RODRIGUEZ: False. A lot of themeless, monthly anthologies tank, sure. You have one month to really promote it (while it’s in previews) and all you can say is, “It’s got short stories.” At least SOLO had the advantage of featuring the greatest creators in comics but even that wasn’t enough to keep it going. Most of the anthologies we’re seeing succeed now are ones with a long shelf-life, high production values, great stories, gorgeous artwork, and marquee creators. With POSTCARDS, I have all of the elements listed above and I think I have a great hook to boot (all of the stories are based on used, antique postcards I’ve collected over the years). I’ve also been marketing it for the past few months and I’m only picking it up as we go along, trying new things. We have some fun little promotions planned which will hopefully turn eyes towards us. The book comes out in July 2007 so we’re talking a years worth of marketing here. That’s another thing these thick anthologies allow you to do. You can space out their release and take a year to talk-up a single book.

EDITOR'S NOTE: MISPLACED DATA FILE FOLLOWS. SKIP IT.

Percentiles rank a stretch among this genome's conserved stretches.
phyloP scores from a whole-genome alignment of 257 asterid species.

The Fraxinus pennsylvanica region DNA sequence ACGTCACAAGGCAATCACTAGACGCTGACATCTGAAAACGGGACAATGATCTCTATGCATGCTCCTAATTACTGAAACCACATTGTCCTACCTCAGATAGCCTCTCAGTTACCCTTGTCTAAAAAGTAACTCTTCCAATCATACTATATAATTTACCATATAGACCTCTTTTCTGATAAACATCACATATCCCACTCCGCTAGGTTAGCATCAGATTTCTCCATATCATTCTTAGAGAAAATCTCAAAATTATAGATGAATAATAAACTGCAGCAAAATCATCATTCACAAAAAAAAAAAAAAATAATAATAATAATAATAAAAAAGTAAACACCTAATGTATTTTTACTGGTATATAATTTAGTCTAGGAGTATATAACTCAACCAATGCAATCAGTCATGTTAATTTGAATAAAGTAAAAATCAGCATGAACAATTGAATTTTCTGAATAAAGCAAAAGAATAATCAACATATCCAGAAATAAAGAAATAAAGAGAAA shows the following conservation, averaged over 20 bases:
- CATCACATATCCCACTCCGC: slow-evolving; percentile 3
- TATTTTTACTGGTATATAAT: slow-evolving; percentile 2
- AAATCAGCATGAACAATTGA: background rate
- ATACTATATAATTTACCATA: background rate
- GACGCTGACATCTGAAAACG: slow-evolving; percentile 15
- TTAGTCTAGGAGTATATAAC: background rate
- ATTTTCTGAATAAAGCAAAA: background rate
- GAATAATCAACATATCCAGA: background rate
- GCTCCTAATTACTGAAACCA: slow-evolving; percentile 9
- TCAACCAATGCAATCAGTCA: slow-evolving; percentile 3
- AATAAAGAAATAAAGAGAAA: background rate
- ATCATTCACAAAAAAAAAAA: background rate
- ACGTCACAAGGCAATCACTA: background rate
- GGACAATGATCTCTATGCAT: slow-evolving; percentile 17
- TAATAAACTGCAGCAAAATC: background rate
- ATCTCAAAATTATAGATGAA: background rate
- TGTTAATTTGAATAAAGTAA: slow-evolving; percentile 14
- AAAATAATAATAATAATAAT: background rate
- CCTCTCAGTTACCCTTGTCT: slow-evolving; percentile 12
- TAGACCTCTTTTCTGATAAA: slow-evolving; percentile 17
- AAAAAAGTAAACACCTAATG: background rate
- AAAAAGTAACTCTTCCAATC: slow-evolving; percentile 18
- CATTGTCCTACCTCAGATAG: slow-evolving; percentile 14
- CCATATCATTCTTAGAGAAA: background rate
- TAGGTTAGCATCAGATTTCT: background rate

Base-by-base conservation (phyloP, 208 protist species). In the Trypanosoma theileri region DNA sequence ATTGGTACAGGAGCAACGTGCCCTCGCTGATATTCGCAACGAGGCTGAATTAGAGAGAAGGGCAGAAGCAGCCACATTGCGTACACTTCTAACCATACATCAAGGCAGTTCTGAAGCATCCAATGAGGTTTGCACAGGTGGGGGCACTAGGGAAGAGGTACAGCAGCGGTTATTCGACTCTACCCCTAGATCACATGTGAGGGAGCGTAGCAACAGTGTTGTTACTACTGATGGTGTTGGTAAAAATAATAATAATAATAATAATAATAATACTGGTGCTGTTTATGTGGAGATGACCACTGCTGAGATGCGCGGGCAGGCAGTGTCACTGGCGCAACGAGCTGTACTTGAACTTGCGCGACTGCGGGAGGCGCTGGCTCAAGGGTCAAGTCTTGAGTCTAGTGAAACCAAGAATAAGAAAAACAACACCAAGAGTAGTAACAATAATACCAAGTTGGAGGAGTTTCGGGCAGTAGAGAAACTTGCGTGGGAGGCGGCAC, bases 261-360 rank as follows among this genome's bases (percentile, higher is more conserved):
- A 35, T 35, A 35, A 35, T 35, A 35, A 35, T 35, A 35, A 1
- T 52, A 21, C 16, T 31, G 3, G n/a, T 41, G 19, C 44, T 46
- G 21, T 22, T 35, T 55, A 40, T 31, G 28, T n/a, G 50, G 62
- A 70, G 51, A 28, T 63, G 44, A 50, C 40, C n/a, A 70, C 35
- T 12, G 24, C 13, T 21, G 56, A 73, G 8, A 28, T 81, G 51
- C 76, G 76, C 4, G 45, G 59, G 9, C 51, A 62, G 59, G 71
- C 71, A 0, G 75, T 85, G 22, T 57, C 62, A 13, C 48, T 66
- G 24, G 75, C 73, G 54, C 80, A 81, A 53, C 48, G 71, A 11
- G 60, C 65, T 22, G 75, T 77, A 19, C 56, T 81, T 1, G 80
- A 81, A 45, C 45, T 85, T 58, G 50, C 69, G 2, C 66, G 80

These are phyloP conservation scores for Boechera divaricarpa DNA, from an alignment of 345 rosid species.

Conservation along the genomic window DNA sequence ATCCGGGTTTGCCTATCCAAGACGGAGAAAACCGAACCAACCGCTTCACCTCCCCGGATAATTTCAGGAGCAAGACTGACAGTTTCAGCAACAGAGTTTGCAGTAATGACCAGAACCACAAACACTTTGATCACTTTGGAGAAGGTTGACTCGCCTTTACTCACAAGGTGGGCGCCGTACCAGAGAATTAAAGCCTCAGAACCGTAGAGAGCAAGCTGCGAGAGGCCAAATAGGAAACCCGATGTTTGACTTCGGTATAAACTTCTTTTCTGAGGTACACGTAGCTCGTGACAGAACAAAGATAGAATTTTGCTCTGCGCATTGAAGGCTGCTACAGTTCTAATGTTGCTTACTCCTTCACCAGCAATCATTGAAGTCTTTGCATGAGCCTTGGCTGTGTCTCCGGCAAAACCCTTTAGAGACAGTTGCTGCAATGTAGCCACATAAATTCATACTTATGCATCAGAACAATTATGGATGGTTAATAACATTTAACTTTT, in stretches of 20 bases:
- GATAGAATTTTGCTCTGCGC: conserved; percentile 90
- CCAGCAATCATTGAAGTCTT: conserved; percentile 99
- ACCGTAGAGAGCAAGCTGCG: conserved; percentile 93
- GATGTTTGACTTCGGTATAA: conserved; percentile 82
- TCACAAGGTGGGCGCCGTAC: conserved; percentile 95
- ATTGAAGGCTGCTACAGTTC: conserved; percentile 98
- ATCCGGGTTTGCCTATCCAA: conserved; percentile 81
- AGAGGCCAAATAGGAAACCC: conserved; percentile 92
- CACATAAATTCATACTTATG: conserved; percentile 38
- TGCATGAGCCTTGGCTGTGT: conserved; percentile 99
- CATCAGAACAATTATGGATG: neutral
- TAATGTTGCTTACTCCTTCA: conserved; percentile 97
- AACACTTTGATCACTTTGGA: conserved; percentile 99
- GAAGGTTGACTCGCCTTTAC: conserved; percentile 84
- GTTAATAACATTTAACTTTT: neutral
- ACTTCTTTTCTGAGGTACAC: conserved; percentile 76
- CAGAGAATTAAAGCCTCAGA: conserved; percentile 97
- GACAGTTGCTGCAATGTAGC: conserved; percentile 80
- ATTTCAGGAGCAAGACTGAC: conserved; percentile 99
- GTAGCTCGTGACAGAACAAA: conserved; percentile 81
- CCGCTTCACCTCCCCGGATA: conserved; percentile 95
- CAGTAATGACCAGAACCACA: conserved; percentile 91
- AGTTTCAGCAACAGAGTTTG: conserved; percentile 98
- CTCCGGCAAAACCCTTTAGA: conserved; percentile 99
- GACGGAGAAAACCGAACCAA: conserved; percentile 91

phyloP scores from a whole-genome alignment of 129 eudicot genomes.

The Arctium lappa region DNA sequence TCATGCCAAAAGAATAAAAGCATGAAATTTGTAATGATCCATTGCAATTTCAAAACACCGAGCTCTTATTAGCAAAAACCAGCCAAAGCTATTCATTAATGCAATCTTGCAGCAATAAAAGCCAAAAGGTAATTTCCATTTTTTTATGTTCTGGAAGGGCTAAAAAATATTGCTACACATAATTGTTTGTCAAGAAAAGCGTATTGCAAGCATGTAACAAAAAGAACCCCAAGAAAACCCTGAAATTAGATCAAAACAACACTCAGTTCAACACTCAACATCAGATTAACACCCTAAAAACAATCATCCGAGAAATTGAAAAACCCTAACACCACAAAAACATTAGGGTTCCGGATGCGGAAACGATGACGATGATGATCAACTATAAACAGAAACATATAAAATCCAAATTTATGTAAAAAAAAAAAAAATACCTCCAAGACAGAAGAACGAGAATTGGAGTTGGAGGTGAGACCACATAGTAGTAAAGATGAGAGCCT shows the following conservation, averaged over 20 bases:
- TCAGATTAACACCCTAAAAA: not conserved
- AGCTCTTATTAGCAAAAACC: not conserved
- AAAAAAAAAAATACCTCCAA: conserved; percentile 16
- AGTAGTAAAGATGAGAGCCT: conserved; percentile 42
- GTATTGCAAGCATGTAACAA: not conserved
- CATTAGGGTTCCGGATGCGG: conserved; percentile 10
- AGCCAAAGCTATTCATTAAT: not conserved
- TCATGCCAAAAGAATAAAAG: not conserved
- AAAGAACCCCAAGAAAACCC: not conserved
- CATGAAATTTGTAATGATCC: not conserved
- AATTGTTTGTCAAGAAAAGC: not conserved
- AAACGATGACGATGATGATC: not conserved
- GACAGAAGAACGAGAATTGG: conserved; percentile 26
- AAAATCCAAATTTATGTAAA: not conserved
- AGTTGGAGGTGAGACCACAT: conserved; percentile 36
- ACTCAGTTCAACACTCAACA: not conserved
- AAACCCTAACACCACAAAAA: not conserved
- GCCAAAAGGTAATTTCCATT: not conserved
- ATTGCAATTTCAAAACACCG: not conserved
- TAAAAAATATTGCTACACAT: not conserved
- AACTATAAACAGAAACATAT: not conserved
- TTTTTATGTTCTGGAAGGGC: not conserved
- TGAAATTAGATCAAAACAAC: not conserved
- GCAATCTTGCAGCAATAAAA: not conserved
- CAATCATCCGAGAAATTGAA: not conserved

KLEID: A few years back the SPX (Small Press Expo) Anthology, one of the premier showcases for new cartoonists, decided to abandon their “submit what you like” mentality and adopted yearly themes – Biography, Travel and War. Last year they went back to their original No Theme format and since then opinions have flown back and forth as to which was the better format. Do you feel a unifying theme makes an anthology more attractive? Indy-alt faves KRAMERS ERGOT and FLIGHT seem to do just fine without a theme.
BRANDON: Yeah, I don’t know that I’d say either way is better. For my part I chose robots as a fun springboard and it ended up inspiring some pretty fantastic work, but had I opted for “BAILING HAY”, I don’t know how well off I’d have ended up.
HASSELBERGER: My books are themed, but that’s me. I think it helps the reader get their head into one place. Now with three books done and four on the way, it’d be kinda hard to stop now. That said, I prefer the SPX book without restriction, it fits the nature of the show.